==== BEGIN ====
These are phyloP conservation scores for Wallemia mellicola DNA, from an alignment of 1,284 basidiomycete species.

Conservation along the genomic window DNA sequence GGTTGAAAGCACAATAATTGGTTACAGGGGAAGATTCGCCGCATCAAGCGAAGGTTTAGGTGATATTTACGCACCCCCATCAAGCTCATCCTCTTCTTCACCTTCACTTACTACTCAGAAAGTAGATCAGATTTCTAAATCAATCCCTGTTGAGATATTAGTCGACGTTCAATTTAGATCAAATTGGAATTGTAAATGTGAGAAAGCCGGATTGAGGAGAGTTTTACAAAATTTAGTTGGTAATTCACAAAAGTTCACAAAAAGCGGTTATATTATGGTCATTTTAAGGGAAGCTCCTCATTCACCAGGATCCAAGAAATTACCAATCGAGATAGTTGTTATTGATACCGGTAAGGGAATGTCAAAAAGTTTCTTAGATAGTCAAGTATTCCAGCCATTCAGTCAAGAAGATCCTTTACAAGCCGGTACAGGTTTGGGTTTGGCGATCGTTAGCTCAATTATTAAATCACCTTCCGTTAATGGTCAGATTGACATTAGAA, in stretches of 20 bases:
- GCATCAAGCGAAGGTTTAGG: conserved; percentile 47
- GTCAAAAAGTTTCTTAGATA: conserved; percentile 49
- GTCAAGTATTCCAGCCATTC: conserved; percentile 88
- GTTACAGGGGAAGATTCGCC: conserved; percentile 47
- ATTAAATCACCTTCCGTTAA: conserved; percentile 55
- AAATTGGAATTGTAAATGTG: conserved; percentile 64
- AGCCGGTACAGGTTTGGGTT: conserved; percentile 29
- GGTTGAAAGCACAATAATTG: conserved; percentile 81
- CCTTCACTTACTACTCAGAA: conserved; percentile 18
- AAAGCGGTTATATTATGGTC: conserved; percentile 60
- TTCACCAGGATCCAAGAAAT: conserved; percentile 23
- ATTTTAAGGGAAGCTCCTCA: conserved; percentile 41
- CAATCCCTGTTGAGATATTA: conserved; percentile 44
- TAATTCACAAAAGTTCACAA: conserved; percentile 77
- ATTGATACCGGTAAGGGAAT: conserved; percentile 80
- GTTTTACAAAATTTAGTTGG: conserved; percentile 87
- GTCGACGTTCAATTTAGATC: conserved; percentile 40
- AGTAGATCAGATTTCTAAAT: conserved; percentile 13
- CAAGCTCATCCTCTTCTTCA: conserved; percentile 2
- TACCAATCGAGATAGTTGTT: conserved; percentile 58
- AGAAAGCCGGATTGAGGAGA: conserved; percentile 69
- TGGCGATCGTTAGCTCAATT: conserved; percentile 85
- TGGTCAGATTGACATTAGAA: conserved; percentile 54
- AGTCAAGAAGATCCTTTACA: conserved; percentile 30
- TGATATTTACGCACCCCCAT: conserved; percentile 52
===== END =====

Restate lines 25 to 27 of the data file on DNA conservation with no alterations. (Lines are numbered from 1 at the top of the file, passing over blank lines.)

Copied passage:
- TGGTCAGATTGACATTAGAA: conserved; percentile 54
- AGTCAAGAAGATCCTTTACA: conserved; percentile 30
- TGATATTTACGCACCCCCAT: conserved; percentile 52